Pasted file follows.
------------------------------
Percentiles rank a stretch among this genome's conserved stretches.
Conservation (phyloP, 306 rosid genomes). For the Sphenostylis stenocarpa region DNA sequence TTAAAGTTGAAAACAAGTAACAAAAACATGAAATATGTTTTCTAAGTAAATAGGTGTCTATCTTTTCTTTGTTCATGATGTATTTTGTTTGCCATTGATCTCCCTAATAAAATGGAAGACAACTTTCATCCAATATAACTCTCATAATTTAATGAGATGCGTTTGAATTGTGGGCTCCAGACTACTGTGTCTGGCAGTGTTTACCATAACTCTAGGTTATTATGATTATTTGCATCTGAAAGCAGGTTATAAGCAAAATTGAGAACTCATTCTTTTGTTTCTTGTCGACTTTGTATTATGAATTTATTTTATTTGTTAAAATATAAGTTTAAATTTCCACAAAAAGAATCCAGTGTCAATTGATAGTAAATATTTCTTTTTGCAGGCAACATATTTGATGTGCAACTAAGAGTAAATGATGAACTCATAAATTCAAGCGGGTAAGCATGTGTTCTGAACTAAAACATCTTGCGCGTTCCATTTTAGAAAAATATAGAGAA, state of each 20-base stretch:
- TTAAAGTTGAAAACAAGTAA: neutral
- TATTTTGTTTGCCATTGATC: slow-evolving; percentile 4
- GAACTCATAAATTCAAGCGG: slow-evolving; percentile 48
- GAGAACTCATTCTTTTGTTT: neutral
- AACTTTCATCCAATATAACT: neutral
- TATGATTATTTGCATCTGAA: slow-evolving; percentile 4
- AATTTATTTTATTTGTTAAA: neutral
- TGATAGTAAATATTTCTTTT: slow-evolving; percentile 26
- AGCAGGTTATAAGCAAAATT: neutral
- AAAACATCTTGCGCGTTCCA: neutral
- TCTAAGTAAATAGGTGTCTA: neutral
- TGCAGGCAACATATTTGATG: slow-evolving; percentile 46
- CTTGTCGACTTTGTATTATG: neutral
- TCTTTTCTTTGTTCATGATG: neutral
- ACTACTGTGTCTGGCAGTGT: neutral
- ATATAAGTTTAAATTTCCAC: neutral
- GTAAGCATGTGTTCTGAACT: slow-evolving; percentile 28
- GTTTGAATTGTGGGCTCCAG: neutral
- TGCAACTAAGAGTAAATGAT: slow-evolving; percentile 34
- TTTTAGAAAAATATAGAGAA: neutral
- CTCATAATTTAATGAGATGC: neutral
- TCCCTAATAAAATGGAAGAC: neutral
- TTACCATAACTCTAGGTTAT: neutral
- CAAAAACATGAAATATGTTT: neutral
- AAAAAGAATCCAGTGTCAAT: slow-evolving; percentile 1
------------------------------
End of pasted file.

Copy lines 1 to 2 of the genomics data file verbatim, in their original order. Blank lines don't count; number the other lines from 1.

Percentiles rank a stretch among this genome's conserved stretches.
Conservation (phyloP, 306 rosid genomes). For the Sphenostylis stenocarpa region DNA sequence TTAAAGTTGAAAACAAGTAACAAAAACATGAAATATGTTTTCTAAGTAAATAGGTGTCTATCTTTTCTTTGTTCATGATGTATTTTGTTTGCCATTGATCTCCCTAATAAAATGGAAGACAACTTTCATCCAATATAACTCTCATAATTTAATGAGATGCGTTTGAATTGTGGGCTCCAGACTACTGTGTCTGGCAGTGTTTACCATAACTCTAGGTTATTATGATTATTTGCATCTGAAAGCAGGTTATAAGCAAAATTGAGAACTCATTCTTTTGTTTCTTGTCGACTTTGTATTATGAATTTATTTTATTTGTTAAAATATAAGTTTAAATTTCCACAAAAAGAATCCAGTGTCAATTGATAGTAAATATTTCTTTTTGCAGGCAACATATTTGATGTGCAACTAAGAGTAAATGATGAACTCATAAATTCAAGCGGGTAAGCATGTGTTCTGAACTAAAACATCTTGCGCGTTCCATTTTAGAAAAATATAGAGAA, state of each 20-base stretch: